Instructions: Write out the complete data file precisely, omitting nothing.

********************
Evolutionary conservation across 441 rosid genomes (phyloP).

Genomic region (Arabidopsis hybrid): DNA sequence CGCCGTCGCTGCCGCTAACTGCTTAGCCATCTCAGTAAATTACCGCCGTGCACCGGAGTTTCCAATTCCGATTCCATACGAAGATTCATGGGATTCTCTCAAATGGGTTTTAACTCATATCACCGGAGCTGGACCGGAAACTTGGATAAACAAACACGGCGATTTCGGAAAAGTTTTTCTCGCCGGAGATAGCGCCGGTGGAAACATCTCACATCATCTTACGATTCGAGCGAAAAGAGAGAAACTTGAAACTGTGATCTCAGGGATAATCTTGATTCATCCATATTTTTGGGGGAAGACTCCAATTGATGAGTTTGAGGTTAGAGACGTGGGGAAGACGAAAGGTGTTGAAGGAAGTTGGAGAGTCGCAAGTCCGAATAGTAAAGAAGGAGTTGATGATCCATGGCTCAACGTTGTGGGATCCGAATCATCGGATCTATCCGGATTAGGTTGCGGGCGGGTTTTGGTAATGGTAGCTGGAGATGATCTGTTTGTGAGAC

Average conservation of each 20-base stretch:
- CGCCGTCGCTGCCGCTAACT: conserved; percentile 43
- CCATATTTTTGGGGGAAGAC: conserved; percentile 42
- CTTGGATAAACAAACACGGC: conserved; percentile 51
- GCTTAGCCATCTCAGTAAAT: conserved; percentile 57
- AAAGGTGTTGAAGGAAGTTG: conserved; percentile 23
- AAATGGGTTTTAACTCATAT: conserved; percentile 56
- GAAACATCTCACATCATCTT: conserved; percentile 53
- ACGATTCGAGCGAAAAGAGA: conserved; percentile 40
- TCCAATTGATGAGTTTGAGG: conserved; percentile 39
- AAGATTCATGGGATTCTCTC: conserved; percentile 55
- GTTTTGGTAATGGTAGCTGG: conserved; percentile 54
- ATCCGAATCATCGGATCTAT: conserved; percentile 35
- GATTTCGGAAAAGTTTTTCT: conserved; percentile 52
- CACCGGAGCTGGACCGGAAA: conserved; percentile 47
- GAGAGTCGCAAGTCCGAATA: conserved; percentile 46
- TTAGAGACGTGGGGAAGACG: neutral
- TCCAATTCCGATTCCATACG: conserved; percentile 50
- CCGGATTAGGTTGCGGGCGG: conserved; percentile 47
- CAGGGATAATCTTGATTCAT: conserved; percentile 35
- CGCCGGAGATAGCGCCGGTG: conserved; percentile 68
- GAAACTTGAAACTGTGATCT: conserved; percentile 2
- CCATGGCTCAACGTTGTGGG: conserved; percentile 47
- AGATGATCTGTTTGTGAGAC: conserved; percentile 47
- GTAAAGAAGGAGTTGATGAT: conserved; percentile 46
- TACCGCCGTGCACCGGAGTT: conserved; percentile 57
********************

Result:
Evolutionary conservation across 441 rosid genomes (phyloP).

Genomic region (Arabidopsis hybrid): DNA sequence CGCCGTCGCTGCCGCTAACTGCTTAGCCATCTCAGTAAATTACCGCCGTGCACCGGAGTTTCCAATTCCGATTCCATACGAAGATTCATGGGATTCTCTCAAATGGGTTTTAACTCATATCACCGGAGCTGGACCGGAAACTTGGATAAACAAACACGGCGATTTCGGAAAAGTTTTTCTCGCCGGAGATAGCGCCGGTGGAAACATCTCACATCATCTTACGATTCGAGCGAAAAGAGAGAAACTTGAAACTGTGATCTCAGGGATAATCTTGATTCATCCATATTTTTGGGGGAAGACTCCAATTGATGAGTTTGAGGTTAGAGACGTGGGGAAGACGAAAGGTGTTGAAGGAAGTTGGAGAGTCGCAAGTCCGAATAGTAAAGAAGGAGTTGATGATCCATGGCTCAACGTTGTGGGATCCGAATCATCGGATCTATCCGGATTAGGTTGCGGGCGGGTTTTGGTAATGGTAGCTGGAGATGATCTGTTTGTGAGAC

Average conservation of each 20-base stretch:
- CGCCGTCGCTGCCGCTAACT: conserved; percentile 43
- CCATATTTTTGGGGGAAGAC: conserved; percentile 42
- CTTGGATAAACAAACACGGC: conserved; percentile 51
- GCTTAGCCATCTCAGTAAAT: conserved; percentile 57
- AAAGGTGTTGAAGGAAGTTG: conserved; percentile 23
- AAATGGGTTTTAACTCATAT: conserved; percentile 56
- GAAACATCTCACATCATCTT: conserved; percentile 53
- ACGATTCGAGCGAAAAGAGA: conserved; percentile 40
- TCCAATTGATGAGTTTGAGG: conserved; percentile 39
- AAGATTCATGGGATTCTCTC: conserved; percentile 55
- GTTTTGGTAATGGTAGCTGG: conserved; percentile 54
- ATCCGAATCATCGGATCTAT: conserved; percentile 35
- GATTTCGGAAAAGTTTTTCT: conserved; percentile 52
- CACCGGAGCTGGACCGGAAA: conserved; percentile 47
- GAGAGTCGCAAGTCCGAATA: conserved; percentile 46
- TTAGAGACGTGGGGAAGACG: neutral
- TCCAATTCCGATTCCATACG: conserved; percentile 50
- CCGGATTAGGTTGCGGGCGG: conserved; percentile 47
- CAGGGATAATCTTGATTCAT: conserved; percentile 35
- CGCCGGAGATAGCGCCGGTG: conserved; percentile 68
- GAAACTTGAAACTGTGATCT: conserved; percentile 2
- CCATGGCTCAACGTTGTGGG: conserved; percentile 47
- AGATGATCTGTTTGTGAGAC: conserved; percentile 47
- GTAAAGAAGGAGTTGATGAT: conserved; percentile 46
- TACCGCCGTGCACCGGAGTT: conserved; percentile 57